Germany is already swamped with “refugees”. The usual suspects — Afghans, Syrians, Iraqis, etc. — keep pouring in, to which Ukrainians may now be added, and maybe even Russians. All this while Germans prepare to shiver in the dark during a gasless winter.
Many thanks to Hellequin GB for translating this article from Bild. The translator’s comments are in square brackets:
And Now the Russians?
Over 1.1 million refugees!
Around 1.1 million people fled to Germany in 2022
Cities and municipalities are now sounding the alarm
The figures announced by the Federal Ministry of the Interior are unbelievably high: This year alone, 992,517 war refugees from Ukraine (as of September 17, 2022) have come to Germany. At the same time, the usual migration routes are back in full swing.
By August, 115,402 initial applications for asylum had been made, mainly by Syrians, Afghans and Iraqis. A total of more than 1.1 million people, that is more than Cologne has inhabitants.
The municipalities are now warning of overloading like in 2015. The general manager of the association of towns and municipalities, Gerd Landsberg, told Bild am Sonntag: “The municipalities are already facing a situation like in 2015 and 2016, and there are many indications that many more people will flee to Germany in the winter.” Putin is deliberately destroying infrastructure in Ukraine that people need in winter. At the same time, poverty, unemployment and food shortages are growing in other parts of the world. [Why is that? Why aren’t they researching and questioning all this willful destruction of farmland by governments and private business? One wonders why that is.]
“There are already many municipalities that have to accommodate people in gyms because all other capacities are exhausted. If that increases even further, then we are heading for a real bottleneck in accommodation in winter,” warns Landsberg.
His sober conclusion: “Many standards would have to be temporarily overridden.” Means: school classes and daycare groups will have to be larger. City Day President Markus Lewe calls for federal and state real estate to be prepared as accommodation in a less bureaucratic manner.
The situation is getting worse, especially in Brandenburg, Baden-Württemberg and North Rhine-Westphalia. The government in Düsseldorf has already announced a freeze on admissions. The Baden-Württemberg Minister of Migration Marion Gentges (51, CDU) also told Bild am Sonntag: Housing and administrative staff are “meanwhile largely exhausted”.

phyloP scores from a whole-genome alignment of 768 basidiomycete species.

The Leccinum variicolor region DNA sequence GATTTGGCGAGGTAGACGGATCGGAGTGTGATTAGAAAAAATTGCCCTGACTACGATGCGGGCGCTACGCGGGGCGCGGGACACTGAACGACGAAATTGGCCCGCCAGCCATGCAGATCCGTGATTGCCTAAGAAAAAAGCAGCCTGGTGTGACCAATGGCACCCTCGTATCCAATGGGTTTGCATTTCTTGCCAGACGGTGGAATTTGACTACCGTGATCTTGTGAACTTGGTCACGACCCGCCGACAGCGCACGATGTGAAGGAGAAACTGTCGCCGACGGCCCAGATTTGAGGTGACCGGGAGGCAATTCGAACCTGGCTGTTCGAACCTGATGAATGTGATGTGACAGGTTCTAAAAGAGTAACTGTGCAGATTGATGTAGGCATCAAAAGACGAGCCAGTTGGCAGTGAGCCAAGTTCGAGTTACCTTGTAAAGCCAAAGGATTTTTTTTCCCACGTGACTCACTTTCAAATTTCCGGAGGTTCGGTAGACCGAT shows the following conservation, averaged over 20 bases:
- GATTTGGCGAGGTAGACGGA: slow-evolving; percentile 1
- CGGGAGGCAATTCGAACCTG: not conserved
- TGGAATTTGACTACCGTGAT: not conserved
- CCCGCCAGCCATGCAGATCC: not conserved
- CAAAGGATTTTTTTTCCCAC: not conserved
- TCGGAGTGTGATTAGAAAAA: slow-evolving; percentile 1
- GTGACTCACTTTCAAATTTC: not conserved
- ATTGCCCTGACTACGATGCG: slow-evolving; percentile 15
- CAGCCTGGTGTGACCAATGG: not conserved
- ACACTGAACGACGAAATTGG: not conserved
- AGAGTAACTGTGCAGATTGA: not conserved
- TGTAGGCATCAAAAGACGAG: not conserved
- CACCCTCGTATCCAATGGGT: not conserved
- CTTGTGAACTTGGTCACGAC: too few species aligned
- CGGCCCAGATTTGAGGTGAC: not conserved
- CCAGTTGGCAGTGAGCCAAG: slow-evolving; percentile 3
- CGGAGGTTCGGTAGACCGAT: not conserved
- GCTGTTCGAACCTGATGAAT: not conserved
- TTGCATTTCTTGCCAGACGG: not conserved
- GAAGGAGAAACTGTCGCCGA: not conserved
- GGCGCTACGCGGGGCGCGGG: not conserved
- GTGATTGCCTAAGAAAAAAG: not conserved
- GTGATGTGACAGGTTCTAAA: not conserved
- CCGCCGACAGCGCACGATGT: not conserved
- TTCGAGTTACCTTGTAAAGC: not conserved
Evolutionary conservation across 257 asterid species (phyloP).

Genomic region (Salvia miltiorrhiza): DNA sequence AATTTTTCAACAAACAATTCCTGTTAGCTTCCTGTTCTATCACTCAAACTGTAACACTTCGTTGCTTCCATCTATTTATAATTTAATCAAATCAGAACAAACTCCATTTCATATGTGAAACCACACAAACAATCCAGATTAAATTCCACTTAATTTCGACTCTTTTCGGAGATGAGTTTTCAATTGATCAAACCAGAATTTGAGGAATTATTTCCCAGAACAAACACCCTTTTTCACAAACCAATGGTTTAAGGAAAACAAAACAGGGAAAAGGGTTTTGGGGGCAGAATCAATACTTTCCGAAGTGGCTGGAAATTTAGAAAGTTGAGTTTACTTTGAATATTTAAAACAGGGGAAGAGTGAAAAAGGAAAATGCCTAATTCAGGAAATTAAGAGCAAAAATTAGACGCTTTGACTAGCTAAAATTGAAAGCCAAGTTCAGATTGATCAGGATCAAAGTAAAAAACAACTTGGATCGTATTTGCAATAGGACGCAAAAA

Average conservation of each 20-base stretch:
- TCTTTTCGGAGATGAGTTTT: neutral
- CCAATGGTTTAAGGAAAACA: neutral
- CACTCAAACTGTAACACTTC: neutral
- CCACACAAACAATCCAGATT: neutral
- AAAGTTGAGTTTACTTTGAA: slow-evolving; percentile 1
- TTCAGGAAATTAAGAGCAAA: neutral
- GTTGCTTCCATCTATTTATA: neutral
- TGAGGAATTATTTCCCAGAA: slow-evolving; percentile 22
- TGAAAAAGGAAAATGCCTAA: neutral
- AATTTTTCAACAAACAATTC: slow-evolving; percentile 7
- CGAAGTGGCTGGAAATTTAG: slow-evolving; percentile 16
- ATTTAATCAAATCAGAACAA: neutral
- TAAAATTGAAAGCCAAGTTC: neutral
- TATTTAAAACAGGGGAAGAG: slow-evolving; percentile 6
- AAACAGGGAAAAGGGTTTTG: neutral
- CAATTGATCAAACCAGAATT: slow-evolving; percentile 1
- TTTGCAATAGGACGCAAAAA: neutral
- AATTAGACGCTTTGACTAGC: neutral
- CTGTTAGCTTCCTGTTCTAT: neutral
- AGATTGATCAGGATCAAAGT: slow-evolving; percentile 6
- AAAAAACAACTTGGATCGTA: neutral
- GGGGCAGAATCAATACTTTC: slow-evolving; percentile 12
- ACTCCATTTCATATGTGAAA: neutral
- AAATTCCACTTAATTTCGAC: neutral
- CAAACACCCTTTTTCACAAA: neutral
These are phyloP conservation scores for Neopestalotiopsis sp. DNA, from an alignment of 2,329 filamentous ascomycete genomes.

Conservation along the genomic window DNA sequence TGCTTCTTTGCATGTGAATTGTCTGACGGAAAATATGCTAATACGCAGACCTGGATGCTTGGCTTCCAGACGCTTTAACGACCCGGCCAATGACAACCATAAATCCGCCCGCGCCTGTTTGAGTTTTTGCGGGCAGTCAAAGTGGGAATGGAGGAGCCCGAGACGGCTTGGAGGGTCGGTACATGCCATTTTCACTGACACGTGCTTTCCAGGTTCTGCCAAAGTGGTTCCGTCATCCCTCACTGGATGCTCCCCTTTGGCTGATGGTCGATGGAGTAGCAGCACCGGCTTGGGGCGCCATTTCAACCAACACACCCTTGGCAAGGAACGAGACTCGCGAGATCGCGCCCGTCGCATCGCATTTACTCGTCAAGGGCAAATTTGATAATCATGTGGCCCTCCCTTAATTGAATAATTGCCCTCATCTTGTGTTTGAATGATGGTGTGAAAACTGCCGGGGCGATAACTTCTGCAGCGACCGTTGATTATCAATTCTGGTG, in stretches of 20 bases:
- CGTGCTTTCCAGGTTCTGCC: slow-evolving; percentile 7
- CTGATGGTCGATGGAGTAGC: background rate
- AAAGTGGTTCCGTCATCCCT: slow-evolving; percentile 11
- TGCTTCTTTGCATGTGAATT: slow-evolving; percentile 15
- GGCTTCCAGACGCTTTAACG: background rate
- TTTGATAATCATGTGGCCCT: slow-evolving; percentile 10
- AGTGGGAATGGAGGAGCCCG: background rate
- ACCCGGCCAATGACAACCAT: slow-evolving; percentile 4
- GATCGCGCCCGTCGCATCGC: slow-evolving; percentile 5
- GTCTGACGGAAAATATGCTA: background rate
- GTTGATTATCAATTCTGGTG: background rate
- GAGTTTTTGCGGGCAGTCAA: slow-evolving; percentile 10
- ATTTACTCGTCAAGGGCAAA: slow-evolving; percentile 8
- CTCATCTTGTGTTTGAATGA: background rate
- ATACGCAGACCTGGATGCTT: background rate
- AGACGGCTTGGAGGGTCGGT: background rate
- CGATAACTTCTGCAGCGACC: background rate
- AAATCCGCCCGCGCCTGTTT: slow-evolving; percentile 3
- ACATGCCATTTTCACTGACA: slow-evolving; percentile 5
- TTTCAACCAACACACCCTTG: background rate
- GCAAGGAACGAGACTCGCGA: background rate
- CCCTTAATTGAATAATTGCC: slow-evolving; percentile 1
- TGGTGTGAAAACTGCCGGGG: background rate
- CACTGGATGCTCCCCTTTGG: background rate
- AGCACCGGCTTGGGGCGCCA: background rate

Federal Minister of the Interior Nancy Faeser (52, SPD) admits: “The longer the war lasts, the more difficult it is to house and care for so many refugees.” [And whose fault is that? Who is drum-rolling for that war to continue?]
Faeser is planning a refugee summit: “On October 11, I invited the municipal umbrella organizations so that we can coordinate as best we can.”
The fact that more people are coming to Europe via the Mediterranean Sea and the Balkan route “worries me,” says Faeser. The border controls with Austria have been extended, and the federal police are increasingly checking the Czech border as part of the dragnet manhunt. “Because one thing is clear: we all have a responsibility to stop illegal entries so that we can continue to help people who urgently need our support.” [And according to the Greens, it’s all of the Third World.]
There are also Russian reservists who left their homeland after Putin’s general mobilization. Greens and Liberals want to take in the deserters. The Union, on the other hand, warns that Germany’s willingness to help benefits the wrong people. CSU regional group leader Alexander Dobrindt (52) says he expects Faeser to “present a concrete concept for quickly interrupting the transit routes and to work with the EU to better protect the external borders”. [Where was his “concrete concept” when Merkel did this?]
But one thing is also clear: the accommodation of Ukrainian war refugees must work. Germany cannot tell the Ukrainians that we have no place for them, says Lower Saxony’s Prime Minister Stephan Weil (63, SPD) to Bild am Sonntag: “That’s out of the question. I realize that accommodating so many people in such a short time is difficult and that the schools are at their limit. But there is no alternative.”
“We would do it again”
Claudia (44) and Jörg Waniek (53) live with their daughters Louisa (12) and Theresia (1) in a village near Cottbus (Brandenburg). When the war began, they took in two refugee families, one after the other, in their guest room, both of whom have since moved on. Jörg Waniek to Bild am Sonntag: “We were happy to help, would do it again immediately.” [I wonder how many homeless Germans they’ve taken into their home in the past? Those who lost everything because the German Government destroyed their livelihoods with their “measures”. My guess: NONE, because that wouldn’t give them a virtue-signaling platform.]
Afterword from the translator:
Aha, there’s another one drifting on Merkel’s “No alternative wave”. We have an alternative; the voters should vote him out!
Alternatively, one should unload the refugees in his state. This has also proven itself in the USA. Texas and other Republican states have shipped out the immigrants that the Democrats let in to Democratic states as well. That was where the fun ended. It’s a thought, and it will put their actions were their mouth is.